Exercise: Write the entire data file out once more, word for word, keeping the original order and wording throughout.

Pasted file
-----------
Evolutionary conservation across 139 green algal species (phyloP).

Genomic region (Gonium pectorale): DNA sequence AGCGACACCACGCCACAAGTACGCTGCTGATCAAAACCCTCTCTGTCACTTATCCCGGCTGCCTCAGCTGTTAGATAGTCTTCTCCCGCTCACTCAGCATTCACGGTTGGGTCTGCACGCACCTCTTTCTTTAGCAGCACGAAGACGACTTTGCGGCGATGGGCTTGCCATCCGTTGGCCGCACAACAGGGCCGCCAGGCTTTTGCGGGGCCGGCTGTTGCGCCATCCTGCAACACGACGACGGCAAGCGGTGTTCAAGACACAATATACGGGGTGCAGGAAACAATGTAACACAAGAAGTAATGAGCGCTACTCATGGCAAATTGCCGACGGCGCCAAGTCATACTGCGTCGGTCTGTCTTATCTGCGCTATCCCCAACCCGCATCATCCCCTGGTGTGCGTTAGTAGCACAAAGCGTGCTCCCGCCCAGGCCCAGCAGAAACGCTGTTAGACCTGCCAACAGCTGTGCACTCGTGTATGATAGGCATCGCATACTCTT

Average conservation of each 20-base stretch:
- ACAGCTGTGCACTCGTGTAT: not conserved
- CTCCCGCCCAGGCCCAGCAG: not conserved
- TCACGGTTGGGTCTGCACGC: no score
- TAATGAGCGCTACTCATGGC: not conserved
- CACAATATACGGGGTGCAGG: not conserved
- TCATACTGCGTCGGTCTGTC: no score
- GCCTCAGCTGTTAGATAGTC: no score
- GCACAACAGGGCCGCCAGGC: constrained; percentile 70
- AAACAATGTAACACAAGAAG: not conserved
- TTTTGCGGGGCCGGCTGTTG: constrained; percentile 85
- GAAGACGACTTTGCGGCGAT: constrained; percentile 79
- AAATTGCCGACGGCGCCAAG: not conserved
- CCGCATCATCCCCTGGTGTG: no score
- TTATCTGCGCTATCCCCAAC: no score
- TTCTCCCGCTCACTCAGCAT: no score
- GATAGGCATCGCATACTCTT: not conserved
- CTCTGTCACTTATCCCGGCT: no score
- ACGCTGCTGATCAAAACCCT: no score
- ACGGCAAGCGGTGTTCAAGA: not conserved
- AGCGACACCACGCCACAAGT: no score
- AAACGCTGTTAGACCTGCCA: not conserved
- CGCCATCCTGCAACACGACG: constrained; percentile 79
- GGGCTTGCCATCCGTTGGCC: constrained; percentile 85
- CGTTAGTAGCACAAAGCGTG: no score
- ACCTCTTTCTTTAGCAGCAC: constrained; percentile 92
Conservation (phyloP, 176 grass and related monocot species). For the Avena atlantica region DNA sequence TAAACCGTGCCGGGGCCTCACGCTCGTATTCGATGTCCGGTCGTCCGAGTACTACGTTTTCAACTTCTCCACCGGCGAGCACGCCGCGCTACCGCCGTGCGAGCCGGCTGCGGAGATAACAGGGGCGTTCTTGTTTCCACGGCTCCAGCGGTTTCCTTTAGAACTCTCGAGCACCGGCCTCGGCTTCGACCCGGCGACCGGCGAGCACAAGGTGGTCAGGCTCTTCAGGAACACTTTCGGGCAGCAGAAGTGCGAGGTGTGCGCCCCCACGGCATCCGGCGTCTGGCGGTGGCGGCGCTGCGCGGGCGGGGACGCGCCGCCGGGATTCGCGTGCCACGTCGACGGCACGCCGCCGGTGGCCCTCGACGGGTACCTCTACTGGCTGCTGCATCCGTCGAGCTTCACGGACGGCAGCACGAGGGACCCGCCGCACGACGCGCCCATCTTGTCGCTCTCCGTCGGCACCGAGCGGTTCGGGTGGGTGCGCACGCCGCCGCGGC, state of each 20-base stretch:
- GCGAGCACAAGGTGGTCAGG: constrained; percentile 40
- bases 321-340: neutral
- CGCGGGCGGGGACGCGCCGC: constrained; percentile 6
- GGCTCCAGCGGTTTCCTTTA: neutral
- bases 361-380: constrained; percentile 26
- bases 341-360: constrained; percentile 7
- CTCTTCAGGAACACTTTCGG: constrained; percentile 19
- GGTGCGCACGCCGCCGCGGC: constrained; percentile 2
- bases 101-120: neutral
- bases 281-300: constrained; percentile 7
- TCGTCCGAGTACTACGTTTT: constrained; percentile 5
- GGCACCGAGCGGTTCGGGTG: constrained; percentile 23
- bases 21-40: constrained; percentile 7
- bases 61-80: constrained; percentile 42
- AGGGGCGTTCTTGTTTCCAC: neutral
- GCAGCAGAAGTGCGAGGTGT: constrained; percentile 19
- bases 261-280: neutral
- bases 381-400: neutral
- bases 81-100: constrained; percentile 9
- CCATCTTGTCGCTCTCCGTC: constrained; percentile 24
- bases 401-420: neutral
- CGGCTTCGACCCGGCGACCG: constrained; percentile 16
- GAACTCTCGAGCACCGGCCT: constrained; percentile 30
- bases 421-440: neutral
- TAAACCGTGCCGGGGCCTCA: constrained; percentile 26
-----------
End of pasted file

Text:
Evolutionary conservation across 139 green algal species (phyloP).

Genomic region (Gonium pectorale): DNA sequence AGCGACACCACGCCACAAGTACGCTGCTGATCAAAACCCTCTCTGTCACTTATCCCGGCTGCCTCAGCTGTTAGATAGTCTTCTCCCGCTCACTCAGCATTCACGGTTGGGTCTGCACGCACCTCTTTCTTTAGCAGCACGAAGACGACTTTGCGGCGATGGGCTTGCCATCCGTTGGCCGCACAACAGGGCCGCCAGGCTTTTGCGGGGCCGGCTGTTGCGCCATCCTGCAACACGACGACGGCAAGCGGTGTTCAAGACACAATATACGGGGTGCAGGAAACAATGTAACACAAGAAGTAATGAGCGCTACTCATGGCAAATTGCCGACGGCGCCAAGTCATACTGCGTCGGTCTGTCTTATCTGCGCTATCCCCAACCCGCATCATCCCCTGGTGTGCGTTAGTAGCACAAAGCGTGCTCCCGCCCAGGCCCAGCAGAAACGCTGTTAGACCTGCCAACAGCTGTGCACTCGTGTATGATAGGCATCGCATACTCTT

Average conservation of each 20-base stretch:
- ACAGCTGTGCACTCGTGTAT: not conserved
- CTCCCGCCCAGGCCCAGCAG: not conserved
- TCACGGTTGGGTCTGCACGC: no score
- TAATGAGCGCTACTCATGGC: not conserved
- CACAATATACGGGGTGCAGG: not conserved
- TCATACTGCGTCGGTCTGTC: no score
- GCCTCAGCTGTTAGATAGTC: no score
- GCACAACAGGGCCGCCAGGC: constrained; percentile 70
- AAACAATGTAACACAAGAAG: not conserved
- TTTTGCGGGGCCGGCTGTTG: constrained; percentile 85
- GAAGACGACTTTGCGGCGAT: constrained; percentile 79
- AAATTGCCGACGGCGCCAAG: not conserved
- CCGCATCATCCCCTGGTGTG: no score
- TTATCTGCGCTATCCCCAAC: no score
- TTCTCCCGCTCACTCAGCAT: no score
- GATAGGCATCGCATACTCTT: not conserved
- CTCTGTCACTTATCCCGGCT: no score
- ACGCTGCTGATCAAAACCCT: no score
- ACGGCAAGCGGTGTTCAAGA: not conserved
- AGCGACACCACGCCACAAGT: no score
- AAACGCTGTTAGACCTGCCA: not conserved
- CGCCATCCTGCAACACGACG: constrained; percentile 79
- GGGCTTGCCATCCGTTGGCC: constrained; percentile 85
- CGTTAGTAGCACAAAGCGTG: no score
- ACCTCTTTCTTTAGCAGCAC: constrained; percentile 92
Conservation (phyloP, 176 grass and related monocot species). For the Avena atlantica region DNA sequence TAAACCGTGCCGGGGCCTCACGCTCGTATTCGATGTCCGGTCGTCCGAGTACTACGTTTTCAACTTCTCCACCGGCGAGCACGCCGCGCTACCGCCGTGCGAGCCGGCTGCGGAGATAACAGGGGCGTTCTTGTTTCCACGGCTCCAGCGGTTTCCTTTAGAACTCTCGAGCACCGGCCTCGGCTTCGACCCGGCGACCGGCGAGCACAAGGTGGTCAGGCTCTTCAGGAACACTTTCGGGCAGCAGAAGTGCGAGGTGTGCGCCCCCACGGCATCCGGCGTCTGGCGGTGGCGGCGCTGCGCGGGCGGGGACGCGCCGCCGGGATTCGCGTGCCACGTCGACGGCACGCCGCCGGTGGCCCTCGACGGGTACCTCTACTGGCTGCTGCATCCGTCGAGCTTCACGGACGGCAGCACGAGGGACCCGCCGCACGACGCGCCCATCTTGTCGCTCTCCGTCGGCACCGAGCGGTTCGGGTGGGTGCGCACGCCGCCGCGGC, state of each 20-base stretch:
- GCGAGCACAAGGTGGTCAGG: constrained; percentile 40
- bases 321-340: neutral
- CGCGGGCGGGGACGCGCCGC: constrained; percentile 6
- GGCTCCAGCGGTTTCCTTTA: neutral
- bases 361-380: constrained; percentile 26
- bases 341-360: constrained; percentile 7
- CTCTTCAGGAACACTTTCGG: constrained; percentile 19
- GGTGCGCACGCCGCCGCGGC: constrained; percentile 2
- bases 101-120: neutral
- bases 281-300: constrained; percentile 7
- TCGTCCGAGTACTACGTTTT: constrained; percentile 5
- GGCACCGAGCGGTTCGGGTG: constrained; percentile 23
- bases 21-40: constrained; percentile 7
- bases 61-80: constrained; percentile 42
- AGGGGCGTTCTTGTTTCCAC: neutral
- GCAGCAGAAGTGCGAGGTGT: constrained; percentile 19
- bases 261-280: neutral
- bases 381-400: neutral
- bases 81-100: constrained; percentile 9
- CCATCTTGTCGCTCTCCGTC: constrained; percentile 24
- bases 401-420: neutral
- CGGCTTCGACCCGGCGACCG: constrained; percentile 16
- GAACTCTCGAGCACCGGCCT: constrained; percentile 30
- bases 421-440: neutral
- TAAACCGTGCCGGGGCCTCA: constrained; percentile 26